Filed under: Christianity, Church, God, Grace, Inspiration, Life, Prayer, Religion, resurrection, Revival, Sermon, Spirituality, Wholeness
Memory has many purposes for an individual or culture. It can be used to celebrate, used as an act of nostalgia, an act of defiance against a power’s official history, or be a complete myth. However, there can be no doubt that memory is essential to our individual psychological well being, to facilitate the growth of a spiritual community. Even though our culture is prone to shun any history that extends further than the 24-hour news cycle and some would disgustingly hope that we could just get over the suffering that has been a part of our stories, there are things which we must never forget.
One incident has been central to my understanding of my own personal memory. When I was about 5 years old my mother was working dutifully on our families genealogy with my grandmother. She told me about a great, great grandmother whom she was having trouble finding a name. As it turns out this woman was a Native American from New England, and the reason that there were no records of her name were because the couple had to flee from the family, my relatives, out of fear that they would murder this woman. Even if her name had been recorded, over time, the memory of this woman had been obliterated from our family’s history. To this day we have not been able to find out any information about this woman’s tribe. When I heard this story on our old love seat I remember crying. To the shock of my mother for a short while I was inconsolable. She did the best she could by saying, “Honey this took place a long time ago. She has been dead a long time.” She didn’t want me to be so upset about something that took place many, many years ago. In my 5-year-old mind it felt very present, like this memory had only just occurred.
I have however never forgot thes intense emotions that visited me when I was a child. They have returned to me when I realize the loss of an entire culture of which I am 1/16th. Yet, they have also returned when I have been filled with shame about the suffering that my own church the Presbyterian Church USA has engendered upon other peoples. I remember that the Presbyterians were sent into some of the Indian Reservations to civilize the ancient indigenous cultures of North America, Some Presbyterians not only advocated for slavery, but defended the notion of the inferiority of African Americans on Biblical Principles, my own seminary once only allowed Latinos to sit in desks outside the doorways of the classrooms and in Chiapas, Mexico Presbyterians have been linked to the slaughter of innocents. The pain of memory returns to me personally when I am forced to remember the fundamentalism of my youth that was filled with violence, racism, misogyny, xenophobia, homophobia, and anti-Semitism. Even in our own history as a church there are painful memories. I found a letter in our files here at church in which the minister of a certain time said that The Palisades Community Church could not support the integration of African Americans as the local council of churches advocated. He pledged his individual support, but said that this congregation did not share his views. These are painful memories, they are memories that I want to forget, but I am reminded that memory is essential to prayer and spiritual growth. Although we may not remember it is important to keep these memories.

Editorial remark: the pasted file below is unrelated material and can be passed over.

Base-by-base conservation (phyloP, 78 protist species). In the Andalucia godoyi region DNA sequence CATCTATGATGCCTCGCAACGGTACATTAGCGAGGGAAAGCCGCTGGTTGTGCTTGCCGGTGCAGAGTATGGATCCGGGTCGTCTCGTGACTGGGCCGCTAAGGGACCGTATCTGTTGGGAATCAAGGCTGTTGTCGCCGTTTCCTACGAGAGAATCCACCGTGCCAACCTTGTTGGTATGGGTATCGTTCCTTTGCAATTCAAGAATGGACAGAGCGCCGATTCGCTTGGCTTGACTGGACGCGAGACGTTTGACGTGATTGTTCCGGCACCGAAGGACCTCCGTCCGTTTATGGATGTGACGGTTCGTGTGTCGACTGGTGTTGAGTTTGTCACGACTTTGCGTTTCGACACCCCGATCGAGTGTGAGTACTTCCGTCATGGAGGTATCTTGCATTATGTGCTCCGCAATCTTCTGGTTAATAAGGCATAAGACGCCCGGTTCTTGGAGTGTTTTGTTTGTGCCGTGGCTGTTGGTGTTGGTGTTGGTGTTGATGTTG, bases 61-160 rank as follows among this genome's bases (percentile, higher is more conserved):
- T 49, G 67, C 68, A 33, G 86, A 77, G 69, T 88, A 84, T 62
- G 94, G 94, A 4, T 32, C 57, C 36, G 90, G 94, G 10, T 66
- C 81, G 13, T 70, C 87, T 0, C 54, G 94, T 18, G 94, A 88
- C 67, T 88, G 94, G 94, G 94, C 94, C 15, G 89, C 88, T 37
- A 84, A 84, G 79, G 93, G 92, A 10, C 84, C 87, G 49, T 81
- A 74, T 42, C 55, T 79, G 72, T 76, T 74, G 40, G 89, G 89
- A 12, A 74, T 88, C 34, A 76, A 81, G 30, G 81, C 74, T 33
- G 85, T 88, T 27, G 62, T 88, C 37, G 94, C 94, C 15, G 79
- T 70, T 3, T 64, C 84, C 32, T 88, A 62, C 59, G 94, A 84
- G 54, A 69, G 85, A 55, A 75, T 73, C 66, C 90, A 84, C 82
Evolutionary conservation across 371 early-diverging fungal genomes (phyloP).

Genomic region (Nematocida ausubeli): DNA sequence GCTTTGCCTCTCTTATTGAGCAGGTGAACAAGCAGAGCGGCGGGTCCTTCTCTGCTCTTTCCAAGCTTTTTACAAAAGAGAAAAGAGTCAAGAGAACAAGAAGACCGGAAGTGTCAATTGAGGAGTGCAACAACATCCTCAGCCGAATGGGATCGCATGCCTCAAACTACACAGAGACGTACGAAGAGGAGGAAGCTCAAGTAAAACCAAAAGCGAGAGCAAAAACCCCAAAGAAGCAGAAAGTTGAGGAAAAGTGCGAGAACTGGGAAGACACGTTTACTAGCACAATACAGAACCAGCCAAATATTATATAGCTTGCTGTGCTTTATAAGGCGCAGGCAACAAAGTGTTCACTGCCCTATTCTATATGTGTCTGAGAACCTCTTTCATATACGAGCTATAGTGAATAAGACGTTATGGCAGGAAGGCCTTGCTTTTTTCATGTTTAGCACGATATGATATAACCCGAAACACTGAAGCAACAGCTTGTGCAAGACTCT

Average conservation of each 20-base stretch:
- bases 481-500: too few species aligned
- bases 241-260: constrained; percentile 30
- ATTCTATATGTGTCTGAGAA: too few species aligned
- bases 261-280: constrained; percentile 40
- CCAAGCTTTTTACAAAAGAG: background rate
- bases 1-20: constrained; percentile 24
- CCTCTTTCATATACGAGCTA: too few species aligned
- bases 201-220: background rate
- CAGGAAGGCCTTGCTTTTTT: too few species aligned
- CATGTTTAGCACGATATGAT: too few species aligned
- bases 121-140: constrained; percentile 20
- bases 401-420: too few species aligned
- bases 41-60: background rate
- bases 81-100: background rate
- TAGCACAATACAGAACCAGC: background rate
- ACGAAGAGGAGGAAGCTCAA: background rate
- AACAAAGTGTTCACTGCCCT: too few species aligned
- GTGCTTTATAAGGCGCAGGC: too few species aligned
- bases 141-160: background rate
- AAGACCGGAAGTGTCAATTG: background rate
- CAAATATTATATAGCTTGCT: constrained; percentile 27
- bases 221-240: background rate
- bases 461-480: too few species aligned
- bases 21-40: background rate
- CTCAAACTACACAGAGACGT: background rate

The Psalm this morning is all about strong memories. The nation’s Babylonian captors mock the captured nation of Israel and taunt them into singing their precious songs. So, a Levite song is composed about how they will refuse to sing their songs when in a captive land remembering their beloved Zion. Listen to the heart wrenching words of memories.
If I forget you, O Jerusalem,
Let my right hand wither!
Let my tongue cling to the roof of my
If I do not remember you,
If I do not set Jerusalem
Above my highest joy.
It is no wonder that this text has become so important for a post-holocaust Jewish community. Even down to the violent and angry response at the end of the text with babies being dashed against the wall this Psalm give us an insight into the emotional terrain of the victim of oppression. This is the painful power of memory. It causes them to remember those glorious days in Zion, to ask for God’s memory of the wrongs done to them and to fantasize about a violent revenge for their humiliating oppression.
It is both a beautiful and uncomfortable text. Many are content to cut the last few verses from the text to clean it up a bit. Yet, in its totality it tells us volumes about the power of memory and the hope that survival and dignity can be brought back into the possession of the oppressed. There is power in memory.
It is when we do not remember that we are sick. It is when we serve each other stories of denial that we allow our own mental, physical and spiritual worlds to crumble beneath us. It is when we erase the bad memories from our collective history that we deny each other the possibility of experiencing or asking forgiveness.
Let us remember truthfully our histories, so that we can get past the violent rage that accompanies victimization. Let us support those who remember differently than us so that we can all move away from victims to being survivors. Let us remember the good, the bad and the ugly so that we can move forward on a joyous and painful road toward growth. Memory is wonderful, but it will also be painful. Let us remember together.
Photo by Vieilles_annonces
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